Based on histological classification, the two largest subtypes of esophageal cancer are squamous cell carcinoma and adenocarcinoma. The majority of esophageal cancers in China are histologically classified as squamous cell carcinoma, while in North America, Western Europe, and Australia, adenocarcinoma has become the most common histological subtype of esophageal cancer.28 30 Although the underlying mechanisms remain unclear, emerging data suggest anti-PD-1 monotherapy may have increased antitumor activity in ESCC when compared with esophageal adenocarcinoma.41 The US FDA approved pembrolizumab as monotherapy for second-line ESCC in patients whose tumors express PD-L1 (combined positive score (CPS)≥10) based on the data from two clinical trials,42 including the phase 3 KEYNOTE-181 trial. In the KEYNOTE-181 study, the median OS for patients with CPS≥10 ESCC was 10.3 months compared with 6.7 months for those receiving standard-of-care chemotherapy; median OS for patients with CPS≥10 esophageal adenocarcinoma was 6.3 months for those receiving pembrolizumab versus 6.9 months for those receiving standard-of-care chemotherapy.43 These data suggest that the OS benefit from pembrolizumab in patients with esophageal cancer is driven by the ESCC subgroup. At 8%, the ORR of patients with ESCC from the current study is lower than previous reports of other anti-PD-1 antibody therapies (the ORR in patients with ESCC was 16.7% in the KEYNOTE-181 trial44), possibly because of limited sample size or because patients in the current study were more heavily pretreated (77% of patients with ESCC had ≥2 lines of prior systemic therapy; online supplementary table S1). However, with a DCR of 29%, the current study is comparable with previous reports of pembrolizumab in heavily pretreated patients with advanced, metastatic esophageal cancer (31%).45 Three phase 3 trials have been initiated to evaluate the efficacy and safety of tislelizumab alone and in combination with chemotherapy/chemoradiotherapy in patients with ESCC (NCT03783442, NCT03430843, and NCT03957590).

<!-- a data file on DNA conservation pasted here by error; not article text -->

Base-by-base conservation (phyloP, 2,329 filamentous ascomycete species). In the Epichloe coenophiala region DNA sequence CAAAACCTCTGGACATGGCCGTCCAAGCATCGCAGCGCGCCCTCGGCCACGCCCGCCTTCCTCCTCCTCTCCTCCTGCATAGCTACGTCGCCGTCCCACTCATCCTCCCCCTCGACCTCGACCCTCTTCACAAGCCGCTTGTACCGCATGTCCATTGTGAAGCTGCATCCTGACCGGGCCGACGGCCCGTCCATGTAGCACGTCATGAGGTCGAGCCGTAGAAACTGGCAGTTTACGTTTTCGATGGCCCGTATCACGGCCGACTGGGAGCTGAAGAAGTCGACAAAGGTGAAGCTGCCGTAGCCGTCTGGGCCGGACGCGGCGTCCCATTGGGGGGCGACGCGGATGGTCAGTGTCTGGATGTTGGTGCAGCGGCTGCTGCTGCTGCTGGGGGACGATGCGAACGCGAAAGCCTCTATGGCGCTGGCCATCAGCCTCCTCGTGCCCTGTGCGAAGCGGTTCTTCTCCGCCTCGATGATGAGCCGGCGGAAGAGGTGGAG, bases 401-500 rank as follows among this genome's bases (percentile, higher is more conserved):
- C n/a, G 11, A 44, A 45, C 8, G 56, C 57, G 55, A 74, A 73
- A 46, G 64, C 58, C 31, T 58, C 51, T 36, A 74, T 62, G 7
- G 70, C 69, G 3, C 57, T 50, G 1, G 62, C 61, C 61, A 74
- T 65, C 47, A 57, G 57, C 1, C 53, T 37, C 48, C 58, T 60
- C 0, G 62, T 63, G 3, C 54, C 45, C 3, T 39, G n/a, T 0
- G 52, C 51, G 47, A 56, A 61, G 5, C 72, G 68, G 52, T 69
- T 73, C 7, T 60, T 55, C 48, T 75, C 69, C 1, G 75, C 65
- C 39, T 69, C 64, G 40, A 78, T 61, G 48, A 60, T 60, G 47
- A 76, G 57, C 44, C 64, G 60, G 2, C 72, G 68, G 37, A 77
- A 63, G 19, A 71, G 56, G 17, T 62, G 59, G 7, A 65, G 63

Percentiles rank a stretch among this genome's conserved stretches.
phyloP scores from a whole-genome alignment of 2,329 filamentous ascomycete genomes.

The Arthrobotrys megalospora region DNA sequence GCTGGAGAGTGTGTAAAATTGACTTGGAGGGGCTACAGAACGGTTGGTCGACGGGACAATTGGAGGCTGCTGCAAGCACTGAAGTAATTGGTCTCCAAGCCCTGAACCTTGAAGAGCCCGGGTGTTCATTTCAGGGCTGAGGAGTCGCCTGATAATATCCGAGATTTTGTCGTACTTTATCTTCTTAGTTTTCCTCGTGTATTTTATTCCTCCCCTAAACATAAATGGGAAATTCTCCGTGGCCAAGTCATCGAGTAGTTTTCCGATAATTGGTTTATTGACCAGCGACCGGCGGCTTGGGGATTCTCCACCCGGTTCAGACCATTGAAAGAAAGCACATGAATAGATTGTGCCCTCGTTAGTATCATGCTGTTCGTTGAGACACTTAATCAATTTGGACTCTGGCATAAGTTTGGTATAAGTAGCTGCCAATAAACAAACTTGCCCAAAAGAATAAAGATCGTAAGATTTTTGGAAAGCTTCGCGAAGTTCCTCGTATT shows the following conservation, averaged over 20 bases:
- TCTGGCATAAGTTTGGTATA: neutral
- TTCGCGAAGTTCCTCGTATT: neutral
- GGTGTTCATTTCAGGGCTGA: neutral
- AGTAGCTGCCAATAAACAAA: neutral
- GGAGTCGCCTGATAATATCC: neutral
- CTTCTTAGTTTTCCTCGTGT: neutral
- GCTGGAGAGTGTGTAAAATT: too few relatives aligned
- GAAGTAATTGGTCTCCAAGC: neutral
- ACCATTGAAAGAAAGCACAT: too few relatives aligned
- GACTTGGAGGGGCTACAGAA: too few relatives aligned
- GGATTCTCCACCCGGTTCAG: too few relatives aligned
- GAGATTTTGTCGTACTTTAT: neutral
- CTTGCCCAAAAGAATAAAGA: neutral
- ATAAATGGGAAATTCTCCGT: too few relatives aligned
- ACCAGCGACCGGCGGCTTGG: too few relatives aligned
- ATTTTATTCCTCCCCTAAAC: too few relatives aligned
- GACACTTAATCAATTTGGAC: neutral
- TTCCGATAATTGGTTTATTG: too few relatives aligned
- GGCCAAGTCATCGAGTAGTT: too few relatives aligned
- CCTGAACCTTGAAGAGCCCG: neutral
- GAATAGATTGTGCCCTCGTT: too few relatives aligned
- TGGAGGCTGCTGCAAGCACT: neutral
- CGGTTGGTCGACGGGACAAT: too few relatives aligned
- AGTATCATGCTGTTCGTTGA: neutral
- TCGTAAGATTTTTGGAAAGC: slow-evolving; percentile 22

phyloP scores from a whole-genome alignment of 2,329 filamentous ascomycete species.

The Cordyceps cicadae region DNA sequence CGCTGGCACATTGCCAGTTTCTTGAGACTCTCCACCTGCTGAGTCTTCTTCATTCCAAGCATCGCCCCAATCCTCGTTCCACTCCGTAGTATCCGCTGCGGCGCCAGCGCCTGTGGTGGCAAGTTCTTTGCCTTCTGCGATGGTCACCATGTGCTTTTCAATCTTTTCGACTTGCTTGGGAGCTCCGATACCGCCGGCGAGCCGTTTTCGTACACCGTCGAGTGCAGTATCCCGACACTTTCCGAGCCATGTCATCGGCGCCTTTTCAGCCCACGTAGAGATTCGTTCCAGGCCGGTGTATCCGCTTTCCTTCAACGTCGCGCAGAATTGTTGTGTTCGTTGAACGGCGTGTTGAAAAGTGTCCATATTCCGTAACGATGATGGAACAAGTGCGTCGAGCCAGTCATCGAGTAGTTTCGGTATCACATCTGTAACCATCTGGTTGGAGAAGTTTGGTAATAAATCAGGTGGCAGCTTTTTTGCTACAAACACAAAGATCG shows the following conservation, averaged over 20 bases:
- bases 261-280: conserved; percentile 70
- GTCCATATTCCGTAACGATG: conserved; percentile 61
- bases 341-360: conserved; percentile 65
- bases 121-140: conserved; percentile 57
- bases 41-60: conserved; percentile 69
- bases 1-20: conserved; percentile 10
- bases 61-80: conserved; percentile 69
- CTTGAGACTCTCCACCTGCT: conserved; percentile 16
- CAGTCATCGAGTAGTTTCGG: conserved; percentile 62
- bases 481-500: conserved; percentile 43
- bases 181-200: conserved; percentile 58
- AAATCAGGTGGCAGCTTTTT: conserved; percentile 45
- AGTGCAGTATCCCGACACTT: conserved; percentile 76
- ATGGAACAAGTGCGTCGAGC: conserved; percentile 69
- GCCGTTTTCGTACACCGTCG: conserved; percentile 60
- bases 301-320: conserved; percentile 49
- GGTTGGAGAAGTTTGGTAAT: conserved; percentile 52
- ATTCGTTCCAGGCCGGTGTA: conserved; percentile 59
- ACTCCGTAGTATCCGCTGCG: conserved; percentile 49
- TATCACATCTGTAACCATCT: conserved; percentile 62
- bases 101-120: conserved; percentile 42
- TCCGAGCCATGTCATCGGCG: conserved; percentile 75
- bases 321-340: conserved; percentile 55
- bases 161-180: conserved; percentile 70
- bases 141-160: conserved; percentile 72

Based on the anatomical location and the degree of sun exposure, melanoma is classified into four major subtypes. Acral melanoma is rare among the white population but has a higher incidence in Asians. When compared with other melanoma subtypes, acral melanoma may represent a more biologically aggressive subtype with a worse prognosis.46 We observed an ORR of 15% in the current study, which is similar to data from KEYNOTE-151, a phase 1B study of second-line pembrolizumab for Chinese patients with advanced melanoma (ORR 17%).47 Furthermore, patients with melanoma had a long duration of treatment (17.9 months) and durable responses (DoR, not estimable) in the current study, and tislelizumab demonstrated preliminary antitumor activity in Chinese patients with pretreated melanoma.